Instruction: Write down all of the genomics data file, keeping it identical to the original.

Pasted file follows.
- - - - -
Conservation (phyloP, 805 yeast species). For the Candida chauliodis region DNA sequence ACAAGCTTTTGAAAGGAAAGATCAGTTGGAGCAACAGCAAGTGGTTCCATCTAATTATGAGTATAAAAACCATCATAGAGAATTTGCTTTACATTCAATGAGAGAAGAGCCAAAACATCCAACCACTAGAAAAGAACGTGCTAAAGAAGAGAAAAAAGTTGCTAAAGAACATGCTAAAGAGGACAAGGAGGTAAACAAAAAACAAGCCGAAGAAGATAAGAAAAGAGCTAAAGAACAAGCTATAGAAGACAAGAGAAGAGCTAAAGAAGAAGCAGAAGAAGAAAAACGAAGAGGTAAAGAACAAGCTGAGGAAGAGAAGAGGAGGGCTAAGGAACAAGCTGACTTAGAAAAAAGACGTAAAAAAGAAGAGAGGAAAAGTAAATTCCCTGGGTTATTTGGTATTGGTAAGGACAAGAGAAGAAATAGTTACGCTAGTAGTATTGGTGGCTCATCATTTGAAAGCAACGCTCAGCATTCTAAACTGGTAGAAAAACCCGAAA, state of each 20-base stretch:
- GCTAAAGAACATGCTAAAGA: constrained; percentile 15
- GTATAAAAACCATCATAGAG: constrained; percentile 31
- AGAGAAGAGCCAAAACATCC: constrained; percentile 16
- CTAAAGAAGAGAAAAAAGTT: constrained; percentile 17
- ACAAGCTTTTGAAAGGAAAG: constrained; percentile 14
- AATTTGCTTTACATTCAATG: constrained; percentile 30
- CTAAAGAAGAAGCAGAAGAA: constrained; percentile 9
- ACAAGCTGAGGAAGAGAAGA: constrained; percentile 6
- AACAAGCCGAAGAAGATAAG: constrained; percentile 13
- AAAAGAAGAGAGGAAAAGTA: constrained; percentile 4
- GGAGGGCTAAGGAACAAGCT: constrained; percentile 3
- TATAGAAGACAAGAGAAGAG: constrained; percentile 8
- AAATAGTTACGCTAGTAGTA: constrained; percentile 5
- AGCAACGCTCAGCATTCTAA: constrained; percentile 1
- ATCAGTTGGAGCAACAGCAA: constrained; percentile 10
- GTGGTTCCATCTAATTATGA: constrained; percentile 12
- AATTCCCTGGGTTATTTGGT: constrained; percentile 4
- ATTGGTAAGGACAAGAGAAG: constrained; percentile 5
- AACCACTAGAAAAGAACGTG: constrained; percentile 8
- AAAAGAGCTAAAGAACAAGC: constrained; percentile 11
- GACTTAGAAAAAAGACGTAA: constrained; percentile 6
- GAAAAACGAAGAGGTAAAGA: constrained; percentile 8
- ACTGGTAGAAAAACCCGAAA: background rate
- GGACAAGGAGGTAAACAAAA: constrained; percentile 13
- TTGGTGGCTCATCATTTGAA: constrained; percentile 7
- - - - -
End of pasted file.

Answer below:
Conservation (phyloP, 805 yeast species). For the Candida chauliodis region DNA sequence ACAAGCTTTTGAAAGGAAAGATCAGTTGGAGCAACAGCAAGTGGTTCCATCTAATTATGAGTATAAAAACCATCATAGAGAATTTGCTTTACATTCAATGAGAGAAGAGCCAAAACATCCAACCACTAGAAAAGAACGTGCTAAAGAAGAGAAAAAAGTTGCTAAAGAACATGCTAAAGAGGACAAGGAGGTAAACAAAAAACAAGCCGAAGAAGATAAGAAAAGAGCTAAAGAACAAGCTATAGAAGACAAGAGAAGAGCTAAAGAAGAAGCAGAAGAAGAAAAACGAAGAGGTAAAGAACAAGCTGAGGAAGAGAAGAGGAGGGCTAAGGAACAAGCTGACTTAGAAAAAAGACGTAAAAAAGAAGAGAGGAAAAGTAAATTCCCTGGGTTATTTGGTATTGGTAAGGACAAGAGAAGAAATAGTTACGCTAGTAGTATTGGTGGCTCATCATTTGAAAGCAACGCTCAGCATTCTAAACTGGTAGAAAAACCCGAAA, state of each 20-base stretch:
- GCTAAAGAACATGCTAAAGA: constrained; percentile 15
- GTATAAAAACCATCATAGAG: constrained; percentile 31
- AGAGAAGAGCCAAAACATCC: constrained; percentile 16
- CTAAAGAAGAGAAAAAAGTT: constrained; percentile 17
- ACAAGCTTTTGAAAGGAAAG: constrained; percentile 14
- AATTTGCTTTACATTCAATG: constrained; percentile 30
- CTAAAGAAGAAGCAGAAGAA: constrained; percentile 9
- ACAAGCTGAGGAAGAGAAGA: constrained; percentile 6
- AACAAGCCGAAGAAGATAAG: constrained; percentile 13
- AAAAGAAGAGAGGAAAAGTA: constrained; percentile 4
- GGAGGGCTAAGGAACAAGCT: constrained; percentile 3
- TATAGAAGACAAGAGAAGAG: constrained; percentile 8
- AAATAGTTACGCTAGTAGTA: constrained; percentile 5
- AGCAACGCTCAGCATTCTAA: constrained; percentile 1
- ATCAGTTGGAGCAACAGCAA: constrained; percentile 10
- GTGGTTCCATCTAATTATGA: constrained; percentile 12
- AATTCCCTGGGTTATTTGGT: constrained; percentile 4
- ATTGGTAAGGACAAGAGAAG: constrained; percentile 5
- AACCACTAGAAAAGAACGTG: constrained; percentile 8
- AAAAGAGCTAAAGAACAAGC: constrained; percentile 11
- GACTTAGAAAAAAGACGTAA: constrained; percentile 6
- GAAAAACGAAGAGGTAAAGA: constrained; percentile 8
- ACTGGTAGAAAAACCCGAAA: background rate
- GGACAAGGAGGTAAACAAAA: constrained; percentile 13
- TTGGTGGCTCATCATTTGAA: constrained; percentile 7